By the time Brody Buster had been in the music business for ten years, he had already done more than most musicians did in their entire careers. And he had just finished high school.
Buster was a child prodigy who picked up his first harmonica at the age of seven, and despite never having a music lesson in his life, within a year he was starting to make a name for himself. Eventually he went on to work with Quincy Jones, Keb Mo, Chaka Kahn, and Lee Oskar. The legendary B.B. King himself, utilized Buster’s talents on many occasions and even once remarked, "Despite his age, Brody Buster is one of the greatest harmonica players of our time."
Buster even made television appearances on The Tonight Show With jay Leno, Dateline, and those bastions of the blues, Baywatch Nights and Full House.
You got it dude…
Sometimes, however, when a light shines that brightly in one so you, it can lead to a burnout.
I couldn’t tell you if that was the case with Buster, but he did take a hiatus from music for a number of years. When he started to reemerge (I hesitate to call it a “comeback”), he went the traditional route and worked with a band, and while they were good (are good, as they still perform together), it was not the sound for which Buster was searching.
He stripped down the sound until eventually it was just him providing vocals, guitar, harp, and percussion. As he wrote songs and built his repertoire from rock songs, he got closer and closer to the spotlight. This past year, he returned to Memphis to take part in the IBC, finishing in second place in the solo/duo category and winning the award for Best Harmonica Player.
My friend, Anita Schlank, who also serves as Time For The Blues Live Music Correspondent (she sees more shows in a week than Henry and I do in a year!), caught Buster at the IBC Finals and she reported that he was, “simply amazing.” She went on to mention his high energy, rapport with the audience, and “he could do more with a harmonica in the rack than most players can do while holding it.”
Recently I received a review copy of his new CD, Brody Buster’s One Man Band, which is scheduled to release later this month. His high energy and virtuoso harp skills are on ample display throughout this eight-song disc. Aside from three songs that Buster penned himself, he’s included covers from The Grateful Dead, Prince, Bruce Springsteen, and The Beatles.
You know, hacks…
He’s also included one track written by Eugene Smiley Sr, a very cool Kansas City based blues and rhythm and blues artist. In fact, Smiley’s Get Out Of My Life kicks off the album with a very swamp fueled Resonator guitar and percussion mix. His vocals growl on this strong blues tune and his harp work is excellent and sets the bar pretty high for the other songs on the album.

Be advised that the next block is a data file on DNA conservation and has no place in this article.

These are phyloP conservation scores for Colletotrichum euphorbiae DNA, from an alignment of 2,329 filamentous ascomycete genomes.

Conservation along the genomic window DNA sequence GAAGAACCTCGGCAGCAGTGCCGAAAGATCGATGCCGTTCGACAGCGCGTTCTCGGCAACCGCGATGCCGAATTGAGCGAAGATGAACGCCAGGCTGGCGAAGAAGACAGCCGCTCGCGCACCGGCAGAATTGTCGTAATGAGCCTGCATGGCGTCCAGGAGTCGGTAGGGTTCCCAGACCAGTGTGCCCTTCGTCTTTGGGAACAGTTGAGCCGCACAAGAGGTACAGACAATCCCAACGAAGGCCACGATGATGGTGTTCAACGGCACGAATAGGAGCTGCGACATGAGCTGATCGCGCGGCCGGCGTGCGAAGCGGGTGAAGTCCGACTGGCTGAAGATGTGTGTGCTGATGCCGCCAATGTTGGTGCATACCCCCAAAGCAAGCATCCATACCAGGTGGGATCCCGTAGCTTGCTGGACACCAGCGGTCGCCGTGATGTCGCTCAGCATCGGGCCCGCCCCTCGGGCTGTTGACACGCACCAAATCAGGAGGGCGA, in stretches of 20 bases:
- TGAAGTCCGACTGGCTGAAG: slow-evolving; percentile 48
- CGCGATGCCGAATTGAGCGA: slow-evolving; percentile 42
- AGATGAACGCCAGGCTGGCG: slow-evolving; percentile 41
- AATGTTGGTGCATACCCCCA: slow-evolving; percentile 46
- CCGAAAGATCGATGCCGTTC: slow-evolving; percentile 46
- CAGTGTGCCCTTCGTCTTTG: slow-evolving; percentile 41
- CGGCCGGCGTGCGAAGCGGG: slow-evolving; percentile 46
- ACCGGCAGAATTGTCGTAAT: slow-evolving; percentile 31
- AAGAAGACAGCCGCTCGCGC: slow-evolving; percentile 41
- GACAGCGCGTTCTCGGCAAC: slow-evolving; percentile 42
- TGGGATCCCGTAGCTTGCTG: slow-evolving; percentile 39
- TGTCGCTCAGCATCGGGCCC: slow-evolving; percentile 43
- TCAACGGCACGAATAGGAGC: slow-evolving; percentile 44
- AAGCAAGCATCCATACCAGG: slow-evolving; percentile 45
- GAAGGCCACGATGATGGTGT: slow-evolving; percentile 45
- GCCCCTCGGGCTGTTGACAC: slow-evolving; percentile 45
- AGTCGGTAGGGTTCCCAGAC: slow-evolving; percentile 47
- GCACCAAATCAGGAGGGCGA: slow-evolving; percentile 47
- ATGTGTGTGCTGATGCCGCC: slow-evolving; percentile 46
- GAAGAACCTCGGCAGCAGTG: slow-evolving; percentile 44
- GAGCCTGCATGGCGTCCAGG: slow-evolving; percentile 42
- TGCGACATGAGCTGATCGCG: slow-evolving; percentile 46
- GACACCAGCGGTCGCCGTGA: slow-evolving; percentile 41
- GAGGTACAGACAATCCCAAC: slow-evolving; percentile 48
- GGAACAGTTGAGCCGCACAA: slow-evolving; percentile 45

He follows up with a Grateful Dead number, New Speedway Boogie. It’s an unusual choice, not one of the first songs I would think of to cover, but Buster gives it a solid rootsy feel with this stripped down approach. He delivers a great harp break and the song really delivers.
Next up is a countrified version of Sprinsteen’s I’m On Fire. The song always had certain elements of country in it, primarily in The Boss’ vocals, but here, with the harp opening and a change in the guitar rhythm, it really comes out as country in the best way.
The next couple of songs are Brody Buster original, starting off with the best dance song to Earth’s destruction, 2029. Seriously, this is one wild tune, with the story of an asteroid wiping out our world on September 23, in the year 2029. The tempo is quick and while the lyrics are dark, it’s easy to dance to! I’ve gone around singing this one for a couple of days.
The next original, Into The Wind, is a slower number but it too has a dark side. Once again, Buster’s vocals and harp carry the tune. I get the feeling that this is more of a personal song than he uses on this particular album. I like the feel and hope to hear more like this from him in the future.
Buster takes a Beatles break with the classic, Get Back. Remember, the Beatles’ biggest influences were Elvis Presley and Buddy Holly, so here, Buster strips the song back to its distant American roots. There’s a great harp break, but McCartney purists should be ready for the slight changing of the lyrics which changes the direction of the song.
Next up is another Buster original, Working For The Devil, which is another song heavily influenced by roots and Americana music. This is a good, straight forward heavy driving song and one that I enjoyed very much.
Buster closes out the album with Prince’s Nothing Compares 2 U. I’ve heard a few blues versions of the song and his version is one of my favorites. With the harp opening, the slow deliberate pace and his strong vocals, this is a true stand out. So many of Prince’s songs were great blues tunes that were recorded for a more mainstream audience, so it’s good to hear them reinterpreted.
Even though this is a short album with eight songs, none of which top four minutes, it’s long on talent and good material. I understand that Buster is looking to get out of his home in Kansas City and back out on the road for more dates and even some festivals. I, for one, would love to catch him live and will be checking his label’s website http://www.mudstomp.com/brody-buster hoping to find out that information PDQ.
In the meantime, you might want to go ahead and preorder the album, or if you are reading this after April 2017, just get yourself a copy from any of the usual suspects. You won’t be sorry.